Are you still interested in this story? I'll be gone before you notice and kill the story except for myself.
    From Holland.

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    1. Sure. As I said before, I'm interested in anything anyone can add to the story.

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  6. I have decided the story is too big for just a blog.
    Suffice to say that, based on the genuine sources, among which two letters Polly herself wrote (one of which was edited by a journalist because her spelling was awful) there's only one possible explanation for this very cold case (170 years and still going strong).
    Her “confession” is, in my view, a classical case of projection or mirroring exculpatory truths by a very desperate woman on a very desperate man. After several abortions Polly decided to keep her baby this time and to force Waite into a marriage. She had been waiting for three years to keep his promise, lending him substantial cash all the while (which he squandered). She managed to conceal her pregnancy, even as she slept in the same bed with her sister and sis-in-law. Her mother never noticed. But the truth willed out with the stillborn.
    Polly’s "confession" has never been treated seriously, but most of the things she confessed are true and can be confirmed. Her counsellor tried to counter them in a “card” in the paper. She came to her confession under severe physical and psychological pressure, with Waite in the same jailhouse. Hopes for the future were shattered.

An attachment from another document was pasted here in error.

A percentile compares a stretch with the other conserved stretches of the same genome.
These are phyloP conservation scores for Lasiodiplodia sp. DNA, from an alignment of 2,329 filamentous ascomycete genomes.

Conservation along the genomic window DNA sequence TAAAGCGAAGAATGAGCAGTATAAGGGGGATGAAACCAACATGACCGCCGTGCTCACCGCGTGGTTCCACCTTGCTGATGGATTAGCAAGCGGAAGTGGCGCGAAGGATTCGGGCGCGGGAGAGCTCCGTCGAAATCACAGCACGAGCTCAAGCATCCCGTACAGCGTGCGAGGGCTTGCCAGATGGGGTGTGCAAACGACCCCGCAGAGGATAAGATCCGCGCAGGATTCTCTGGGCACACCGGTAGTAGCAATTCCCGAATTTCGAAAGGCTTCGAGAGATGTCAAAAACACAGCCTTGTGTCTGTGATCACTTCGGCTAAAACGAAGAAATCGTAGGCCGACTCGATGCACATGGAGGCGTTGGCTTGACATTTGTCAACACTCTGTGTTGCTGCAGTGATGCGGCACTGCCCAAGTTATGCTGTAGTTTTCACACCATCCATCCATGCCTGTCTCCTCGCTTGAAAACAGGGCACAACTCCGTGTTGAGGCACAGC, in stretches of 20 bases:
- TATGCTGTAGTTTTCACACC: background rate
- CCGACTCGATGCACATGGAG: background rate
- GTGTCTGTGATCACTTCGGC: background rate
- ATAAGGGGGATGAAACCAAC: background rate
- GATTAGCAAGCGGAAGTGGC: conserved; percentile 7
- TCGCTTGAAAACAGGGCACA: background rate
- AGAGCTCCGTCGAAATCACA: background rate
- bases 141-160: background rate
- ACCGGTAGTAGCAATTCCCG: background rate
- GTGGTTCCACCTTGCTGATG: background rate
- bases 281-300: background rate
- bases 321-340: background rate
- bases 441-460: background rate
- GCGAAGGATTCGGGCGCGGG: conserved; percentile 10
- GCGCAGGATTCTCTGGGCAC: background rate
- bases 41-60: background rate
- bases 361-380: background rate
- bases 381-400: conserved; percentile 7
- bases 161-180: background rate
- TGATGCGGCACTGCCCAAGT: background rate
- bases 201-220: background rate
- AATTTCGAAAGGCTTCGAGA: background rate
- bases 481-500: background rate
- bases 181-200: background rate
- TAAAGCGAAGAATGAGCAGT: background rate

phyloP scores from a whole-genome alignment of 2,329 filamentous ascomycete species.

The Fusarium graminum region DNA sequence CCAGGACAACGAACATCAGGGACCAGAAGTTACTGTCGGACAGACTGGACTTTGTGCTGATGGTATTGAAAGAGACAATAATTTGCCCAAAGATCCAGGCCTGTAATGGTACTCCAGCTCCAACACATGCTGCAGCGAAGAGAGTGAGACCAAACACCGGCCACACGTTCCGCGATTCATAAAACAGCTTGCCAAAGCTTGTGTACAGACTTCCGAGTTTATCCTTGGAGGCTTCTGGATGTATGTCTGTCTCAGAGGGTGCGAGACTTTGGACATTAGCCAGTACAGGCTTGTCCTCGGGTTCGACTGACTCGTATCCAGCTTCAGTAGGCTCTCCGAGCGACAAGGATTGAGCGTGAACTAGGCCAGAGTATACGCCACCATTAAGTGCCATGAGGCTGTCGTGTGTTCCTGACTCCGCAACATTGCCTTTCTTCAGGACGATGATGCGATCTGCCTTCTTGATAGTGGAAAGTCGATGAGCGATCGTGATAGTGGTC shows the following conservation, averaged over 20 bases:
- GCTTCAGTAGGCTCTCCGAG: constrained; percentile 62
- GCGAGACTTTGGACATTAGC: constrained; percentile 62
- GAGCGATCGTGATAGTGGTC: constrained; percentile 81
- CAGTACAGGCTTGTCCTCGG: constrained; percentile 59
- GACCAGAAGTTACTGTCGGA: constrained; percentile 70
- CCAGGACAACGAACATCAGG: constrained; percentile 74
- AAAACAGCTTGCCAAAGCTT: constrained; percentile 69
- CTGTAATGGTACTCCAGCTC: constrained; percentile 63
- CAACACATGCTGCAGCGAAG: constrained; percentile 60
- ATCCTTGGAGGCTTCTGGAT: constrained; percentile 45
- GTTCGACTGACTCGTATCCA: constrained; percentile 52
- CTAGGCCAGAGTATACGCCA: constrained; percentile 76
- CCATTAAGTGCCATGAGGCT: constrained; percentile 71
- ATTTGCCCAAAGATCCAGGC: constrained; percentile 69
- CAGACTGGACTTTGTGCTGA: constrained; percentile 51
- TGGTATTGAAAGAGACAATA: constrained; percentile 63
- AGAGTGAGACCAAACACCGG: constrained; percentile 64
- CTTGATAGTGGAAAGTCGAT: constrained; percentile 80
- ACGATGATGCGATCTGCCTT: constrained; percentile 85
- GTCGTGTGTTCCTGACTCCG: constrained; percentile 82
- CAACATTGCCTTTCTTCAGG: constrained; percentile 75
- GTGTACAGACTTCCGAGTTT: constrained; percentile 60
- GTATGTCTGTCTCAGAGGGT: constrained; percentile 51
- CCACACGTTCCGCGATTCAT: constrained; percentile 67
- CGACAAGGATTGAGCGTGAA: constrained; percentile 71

From these sources and the many anomalies which beg for resolution, the only scenario possible is that the murders indeed were committed by Waite for money (without Polly knowing) and that the fire was set the next day, out of love for Waite, by Polly.These are the oldest motives in the world.
    Polly had done the same for him in 1837, in an insurance scam, almost burning herself to death. Waite's Dad, who was in the same sundry line of business (lottery, gold beating, pharmacy, dentistry and selling bogus potions), almost wound up in the debtor's prison after he went broke, and George Waite saw the same future looming large. In the end, he never married and died in 1854. Waite had some eerie traits. One tell-tale sign is that he told Albert, Polly’s son, that he never did understand why George Housman could marry such an ugly woman as Emeline (whom he must have seen) and that it was a deuced good thing she’s dead. When he had clubbed his victims to death in his rage, he concealed their bodies underneath the bedstead. Polly probably used turpentine, as she did in 1837, but the fire didn’t spread into the conflagration you mention. Both culprits got awy with their crimes. Polly wasn’t quite a recluse: she practiced medicine for years as a “physician” in a Port Richmond suburb, another thing learned from Waite.
    If you have any questions, don't hestitate.
    From Holland.

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    1. Very interesting! Yes, that scenario makes a good deal of sense. I've had the hunch that Polly was an accessory of some sort to the murders, rather than the actual killer.

      Thanks for the additional information.